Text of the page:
A.L.I.E.N. databases: addressing the lack in establishment of non-natives databases

A.L.I.E.N. databases: addressing the lack in establishment of non-natives databases Among the principal threats to the conservation of global biodiversity are biological invasions. To monitor their range expansion and develop control programmes, comprehensive, national species’ databases need to be created and maintained. This is particularly important for invaders that are known to cause broad and significant ecological problems, such as decapod crustaceans, in particular crayfish. Initiatives such as the U.K. National Biodiversity Network have recognised the need to promote data exchange and are a valuable resource for collating individual survey records. However, for these data to be used efficiently for research and/or management purposes they need to be combined into national databases. This is challenging and time consuming as individual data-sets are typically in different formats. Here, we compile 25 459 non-native and native crayfish records (reported between 1870 and 2013) from England, Wales and Scotland into one database, CrayBase. Such national databases will help facilitate risk assessments for non-native species and promote conservation strategies for indigenous species by identifying populations under the greatest threat from invasives. http://www.deepdyve.com/assets/images/DeepDyve-Logo-lg.png Crustaceana Brill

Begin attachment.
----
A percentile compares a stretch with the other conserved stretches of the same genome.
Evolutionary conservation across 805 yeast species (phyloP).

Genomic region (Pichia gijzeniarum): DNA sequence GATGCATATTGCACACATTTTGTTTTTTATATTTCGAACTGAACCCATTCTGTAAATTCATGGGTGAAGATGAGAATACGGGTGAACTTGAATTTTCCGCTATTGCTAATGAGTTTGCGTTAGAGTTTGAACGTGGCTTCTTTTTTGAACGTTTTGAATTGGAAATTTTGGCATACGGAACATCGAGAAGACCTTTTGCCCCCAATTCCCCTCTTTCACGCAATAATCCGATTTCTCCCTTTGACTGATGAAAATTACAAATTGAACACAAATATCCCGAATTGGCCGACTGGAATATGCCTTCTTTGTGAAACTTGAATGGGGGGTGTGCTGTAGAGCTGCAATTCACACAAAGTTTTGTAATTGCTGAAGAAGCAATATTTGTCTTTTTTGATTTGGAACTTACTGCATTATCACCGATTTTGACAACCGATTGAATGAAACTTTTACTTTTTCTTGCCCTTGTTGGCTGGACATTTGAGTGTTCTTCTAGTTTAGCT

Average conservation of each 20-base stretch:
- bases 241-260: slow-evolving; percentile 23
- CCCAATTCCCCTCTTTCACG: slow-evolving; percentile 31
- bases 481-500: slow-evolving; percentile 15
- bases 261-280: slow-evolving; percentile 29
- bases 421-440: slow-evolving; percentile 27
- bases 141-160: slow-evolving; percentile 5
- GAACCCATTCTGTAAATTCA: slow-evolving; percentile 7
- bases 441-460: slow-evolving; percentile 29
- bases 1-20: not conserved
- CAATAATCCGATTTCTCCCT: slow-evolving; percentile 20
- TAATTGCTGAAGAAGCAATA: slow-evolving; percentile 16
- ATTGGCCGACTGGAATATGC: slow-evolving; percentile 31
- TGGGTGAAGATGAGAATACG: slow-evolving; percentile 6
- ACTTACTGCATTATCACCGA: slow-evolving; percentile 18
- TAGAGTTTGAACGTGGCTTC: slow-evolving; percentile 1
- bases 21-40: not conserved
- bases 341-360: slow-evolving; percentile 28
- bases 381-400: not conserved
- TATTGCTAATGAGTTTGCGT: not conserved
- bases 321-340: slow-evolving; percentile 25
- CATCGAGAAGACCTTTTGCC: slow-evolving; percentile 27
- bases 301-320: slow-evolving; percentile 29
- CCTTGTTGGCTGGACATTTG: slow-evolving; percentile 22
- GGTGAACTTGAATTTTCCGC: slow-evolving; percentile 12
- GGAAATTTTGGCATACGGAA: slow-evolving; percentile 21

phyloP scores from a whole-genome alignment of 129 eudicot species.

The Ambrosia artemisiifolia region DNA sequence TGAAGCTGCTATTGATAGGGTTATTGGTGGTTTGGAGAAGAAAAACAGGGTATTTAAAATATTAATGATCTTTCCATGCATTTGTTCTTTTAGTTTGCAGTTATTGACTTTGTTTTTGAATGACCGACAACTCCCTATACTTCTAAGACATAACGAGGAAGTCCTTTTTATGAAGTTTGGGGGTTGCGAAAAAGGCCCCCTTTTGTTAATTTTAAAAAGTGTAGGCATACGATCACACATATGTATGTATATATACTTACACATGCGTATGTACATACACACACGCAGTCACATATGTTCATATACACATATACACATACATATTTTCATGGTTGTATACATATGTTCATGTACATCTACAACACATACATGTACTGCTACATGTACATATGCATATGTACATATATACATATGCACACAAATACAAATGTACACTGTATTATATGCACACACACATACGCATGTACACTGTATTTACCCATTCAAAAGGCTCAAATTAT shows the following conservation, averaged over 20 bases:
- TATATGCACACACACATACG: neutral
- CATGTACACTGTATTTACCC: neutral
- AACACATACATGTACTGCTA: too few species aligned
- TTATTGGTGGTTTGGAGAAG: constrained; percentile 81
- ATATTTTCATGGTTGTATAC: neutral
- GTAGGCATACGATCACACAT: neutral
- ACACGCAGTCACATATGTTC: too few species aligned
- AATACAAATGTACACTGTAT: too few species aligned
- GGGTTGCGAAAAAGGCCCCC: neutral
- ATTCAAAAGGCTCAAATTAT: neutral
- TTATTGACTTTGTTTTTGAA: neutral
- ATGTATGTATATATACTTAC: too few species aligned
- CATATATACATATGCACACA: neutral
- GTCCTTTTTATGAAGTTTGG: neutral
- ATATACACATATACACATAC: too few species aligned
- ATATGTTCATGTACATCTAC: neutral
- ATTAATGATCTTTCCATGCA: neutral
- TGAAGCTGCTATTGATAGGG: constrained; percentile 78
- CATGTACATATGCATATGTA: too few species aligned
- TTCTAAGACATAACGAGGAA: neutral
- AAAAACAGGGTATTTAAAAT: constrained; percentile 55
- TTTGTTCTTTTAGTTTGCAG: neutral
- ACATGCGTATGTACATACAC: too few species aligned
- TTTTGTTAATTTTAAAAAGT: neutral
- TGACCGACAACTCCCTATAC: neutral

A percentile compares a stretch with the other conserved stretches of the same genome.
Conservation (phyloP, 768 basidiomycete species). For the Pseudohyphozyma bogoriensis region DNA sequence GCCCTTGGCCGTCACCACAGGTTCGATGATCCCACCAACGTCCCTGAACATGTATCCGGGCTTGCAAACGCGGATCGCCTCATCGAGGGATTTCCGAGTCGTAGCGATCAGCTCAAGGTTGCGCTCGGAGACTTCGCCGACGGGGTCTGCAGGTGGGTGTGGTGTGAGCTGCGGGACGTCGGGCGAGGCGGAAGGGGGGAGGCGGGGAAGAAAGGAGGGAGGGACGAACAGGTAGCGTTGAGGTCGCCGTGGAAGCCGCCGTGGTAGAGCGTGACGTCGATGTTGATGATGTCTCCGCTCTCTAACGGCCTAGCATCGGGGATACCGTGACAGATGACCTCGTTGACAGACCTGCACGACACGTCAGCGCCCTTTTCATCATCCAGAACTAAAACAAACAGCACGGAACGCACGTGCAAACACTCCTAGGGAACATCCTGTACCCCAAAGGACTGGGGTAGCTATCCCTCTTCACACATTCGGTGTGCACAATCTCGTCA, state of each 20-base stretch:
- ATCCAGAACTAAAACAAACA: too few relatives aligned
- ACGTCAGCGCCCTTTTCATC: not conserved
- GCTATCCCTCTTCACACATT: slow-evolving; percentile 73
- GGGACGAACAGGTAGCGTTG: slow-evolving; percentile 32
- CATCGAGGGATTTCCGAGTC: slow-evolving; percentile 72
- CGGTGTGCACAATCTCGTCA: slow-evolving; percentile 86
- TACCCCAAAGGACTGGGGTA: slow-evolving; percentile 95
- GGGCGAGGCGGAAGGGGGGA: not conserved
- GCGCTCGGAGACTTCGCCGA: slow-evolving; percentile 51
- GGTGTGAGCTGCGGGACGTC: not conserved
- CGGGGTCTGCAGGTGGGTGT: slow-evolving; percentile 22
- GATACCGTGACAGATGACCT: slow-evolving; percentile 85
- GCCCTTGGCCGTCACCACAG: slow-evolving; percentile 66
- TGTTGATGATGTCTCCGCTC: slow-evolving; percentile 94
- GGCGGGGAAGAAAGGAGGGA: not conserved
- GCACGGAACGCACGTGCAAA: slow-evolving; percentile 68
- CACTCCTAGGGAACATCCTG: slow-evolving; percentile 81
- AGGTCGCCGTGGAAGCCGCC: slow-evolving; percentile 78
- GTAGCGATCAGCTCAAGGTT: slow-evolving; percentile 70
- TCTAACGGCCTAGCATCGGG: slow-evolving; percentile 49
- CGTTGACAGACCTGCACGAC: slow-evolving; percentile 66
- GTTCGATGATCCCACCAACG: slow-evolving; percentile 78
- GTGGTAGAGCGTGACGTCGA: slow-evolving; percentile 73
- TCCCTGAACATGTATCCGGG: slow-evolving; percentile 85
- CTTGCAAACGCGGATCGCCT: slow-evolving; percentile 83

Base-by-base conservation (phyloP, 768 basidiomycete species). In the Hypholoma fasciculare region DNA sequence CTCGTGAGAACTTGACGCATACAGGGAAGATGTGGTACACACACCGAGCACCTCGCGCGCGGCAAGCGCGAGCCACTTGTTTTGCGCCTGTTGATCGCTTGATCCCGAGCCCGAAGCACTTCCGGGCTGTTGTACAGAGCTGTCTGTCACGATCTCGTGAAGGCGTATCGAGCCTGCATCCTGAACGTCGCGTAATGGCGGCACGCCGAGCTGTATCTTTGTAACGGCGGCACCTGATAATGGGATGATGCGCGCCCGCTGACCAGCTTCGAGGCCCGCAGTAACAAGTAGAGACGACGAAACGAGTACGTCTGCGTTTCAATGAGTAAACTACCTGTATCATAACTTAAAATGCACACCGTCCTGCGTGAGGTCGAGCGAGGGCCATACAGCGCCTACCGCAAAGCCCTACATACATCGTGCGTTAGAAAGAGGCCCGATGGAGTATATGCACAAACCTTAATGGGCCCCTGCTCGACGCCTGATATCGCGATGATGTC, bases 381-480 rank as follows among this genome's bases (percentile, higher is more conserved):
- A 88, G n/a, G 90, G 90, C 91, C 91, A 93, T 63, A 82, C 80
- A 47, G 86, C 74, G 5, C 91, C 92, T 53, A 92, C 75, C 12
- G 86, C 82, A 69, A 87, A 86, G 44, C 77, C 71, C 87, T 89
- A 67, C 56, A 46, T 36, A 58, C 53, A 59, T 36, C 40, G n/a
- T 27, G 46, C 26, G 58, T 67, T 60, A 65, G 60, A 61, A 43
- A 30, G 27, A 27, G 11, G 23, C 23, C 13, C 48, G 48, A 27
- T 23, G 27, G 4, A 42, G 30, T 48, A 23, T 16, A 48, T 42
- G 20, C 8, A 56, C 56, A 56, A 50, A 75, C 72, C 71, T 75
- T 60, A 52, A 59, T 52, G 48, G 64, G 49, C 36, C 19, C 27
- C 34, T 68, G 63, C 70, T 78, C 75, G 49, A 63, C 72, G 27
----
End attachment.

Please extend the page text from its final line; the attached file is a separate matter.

A.L.I.E.N. databases: addressing the lack in establishment of non-natives databases

Crustaceana, Volume 87 (10): 8 – Mar 23, 2014

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Publisher
Brill
Copyright
Copyright © Koninklijke Brill NV, Leiden, The Netherlands
Subject
Articles
ISSN
0011-216x
eISSN
1568-5403
DOI
10.1163/15685403-00003329
Publisher site
See Article on Publisher Site

Abstract

Among the principal threats to the conservation of global biodiversity are biological invasions. To monitor their range expansion and develop control programmes, comprehensive, national species’ databases need to be created and maintained. This is particularly important for invaders that are known to cause broad and significant ecological problems, such as decapod crustaceans, in particular crayfish. Initiatives such as the U.K. National Biodiversity Network have recognised the need to promote data exchange and are a valuable resource for collating individual survey records. However, for these data to be used efficiently for research and/or management purposes they need to be combined into national databases. This is challenging and time consuming as individual data-sets are typically in different formats. Here, we compile 25 459 non-native and native crayfish records (reported between 1870 and 2013) from England, Wales and Scotland into one database, CrayBase. Such national databases will help facilitate risk assessments for non-native species and promote conservation strategies for indigenous species by identifying populations under the greatest threat from invasives.

Journal

CrustaceanaBrill

Published: Mar 23, 2014

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